A shortage of anything that is in demand will naturally cause high prices and high profits for its seller. For example, food suppliers have high profits during famines. This nature of profits is why the interests of those-who-live-by-profits (capitalists and merchants) are often opposite that of society -- because society does not want lack, but merchants and capitalists do, since they gain from that lack. If the world were filled with iPhone manufacturers, there would be no lack of iPhones and their prices would drop. Thus, it is the shallow interest of the iPhone inventor to prevent the spread of knowledge of how to make it, through a monopolistic system called intellectual property.
If a con-man sold you an ordinary rock for $1,000 saying it came from Mars, and you actually bought it, then he would have gained revenue from your lack of knowledge. Likewise, a person can sell you valuable information for a high price, which would then be deemed as his profits, and not as wages nor rent, since it was a one-off deal. If his supply of information were regular, along with his customers, then his revenue gets the same nature as wages, with his customers acting as his employers.
Profits can be confounded with wages in other ways. For example, a salesman might earn a fixed wage plus a 5% commission for anything he sells. In his case, his commission is a profit. But since he lives off of his wages more, then we can say that he lives by wages.
To Smith, ordinary profits, or the lowest possible nominal profits, are the best for society. With this definition, ordinary profits would mean that there is little lack in society. This state could only happen if there were many suppliers competing in an effort to reduce that lack. Since human desires are dynamic (you never want to eat just one food for a year, or just buy one shirt annually), lack is always created in the mind, which Smith calls absolute demand, a concept not present in modern Economics. This demand or desire, and not money, is the true engine for rent, wages, and profit.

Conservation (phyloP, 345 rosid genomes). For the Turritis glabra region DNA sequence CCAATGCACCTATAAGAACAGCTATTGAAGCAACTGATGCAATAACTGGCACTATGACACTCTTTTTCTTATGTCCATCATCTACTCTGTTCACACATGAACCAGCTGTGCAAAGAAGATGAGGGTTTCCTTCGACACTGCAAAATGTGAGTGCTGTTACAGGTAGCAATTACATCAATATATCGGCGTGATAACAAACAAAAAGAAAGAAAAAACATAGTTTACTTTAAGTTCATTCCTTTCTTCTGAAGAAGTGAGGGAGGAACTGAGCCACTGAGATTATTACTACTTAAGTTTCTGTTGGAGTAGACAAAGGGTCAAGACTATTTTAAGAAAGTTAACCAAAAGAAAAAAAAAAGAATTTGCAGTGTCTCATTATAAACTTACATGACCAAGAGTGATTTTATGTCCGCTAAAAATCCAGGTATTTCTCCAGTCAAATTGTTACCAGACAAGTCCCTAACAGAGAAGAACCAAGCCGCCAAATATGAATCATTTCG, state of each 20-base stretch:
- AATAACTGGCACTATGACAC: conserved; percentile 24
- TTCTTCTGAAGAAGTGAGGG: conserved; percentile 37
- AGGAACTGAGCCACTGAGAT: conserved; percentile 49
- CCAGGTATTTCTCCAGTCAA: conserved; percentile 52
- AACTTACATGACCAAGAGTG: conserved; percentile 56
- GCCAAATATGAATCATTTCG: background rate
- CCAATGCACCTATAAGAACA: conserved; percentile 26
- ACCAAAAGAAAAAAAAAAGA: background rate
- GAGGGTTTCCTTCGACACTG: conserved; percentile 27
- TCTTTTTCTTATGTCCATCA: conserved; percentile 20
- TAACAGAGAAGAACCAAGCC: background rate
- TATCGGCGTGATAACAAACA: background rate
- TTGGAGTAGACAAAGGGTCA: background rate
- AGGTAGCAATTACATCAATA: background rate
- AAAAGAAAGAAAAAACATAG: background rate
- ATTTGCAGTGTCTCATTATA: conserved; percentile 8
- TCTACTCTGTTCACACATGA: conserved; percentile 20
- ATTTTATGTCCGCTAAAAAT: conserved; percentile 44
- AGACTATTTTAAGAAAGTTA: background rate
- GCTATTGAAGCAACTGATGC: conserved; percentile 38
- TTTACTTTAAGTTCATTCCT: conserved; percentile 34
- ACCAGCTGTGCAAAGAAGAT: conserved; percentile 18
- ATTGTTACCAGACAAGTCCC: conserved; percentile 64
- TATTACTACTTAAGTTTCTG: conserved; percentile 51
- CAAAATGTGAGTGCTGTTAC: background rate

Interest is a revenue classified under profits and is the revenue from letting others use your money. If you use your money yourself, then the revenue is called profit. In Eastern metaphysics, we can say that profits are usually the revenue of the merchant class or vaishyas.
Donations are revenue similar to profits but are caused by an abundance instead of a lack. It is associated with the intellectual class which includes clergy, scientists, and teachers. An example is the non-fixed 'honorary' that a student gives to his preferred teacher directly which would then encourage the teacher to continue teaching. Another example is the donations box given during Christian mass to give revenue to the priest for him to be able to continue his work. The priest's command over the people is purely metaphysical and not physical like the warrior-king, nor commercial like the merchant-oligarch. Thus in Eastern metaphysics, we can say that donations are usually the revenue of the intellectual class or brahmin (the head of the body).
The fee or honorary which the scholar pays the teacher is naturally a revenue of this kind. (Wealth of Nations, Book 5, Chapter 1)
Now that all revenues have been defined, the next post will explain their dynamics when operating in an economy, as profit, rent, wage, and donation cycles respectively. These cycles will explain how crashes occur and when they might occur. Economics only uses business cycles (profits) to predict crashes, whereas SORAnomics uses all four revenue cycles plus the four social cycles (to be explained in another post).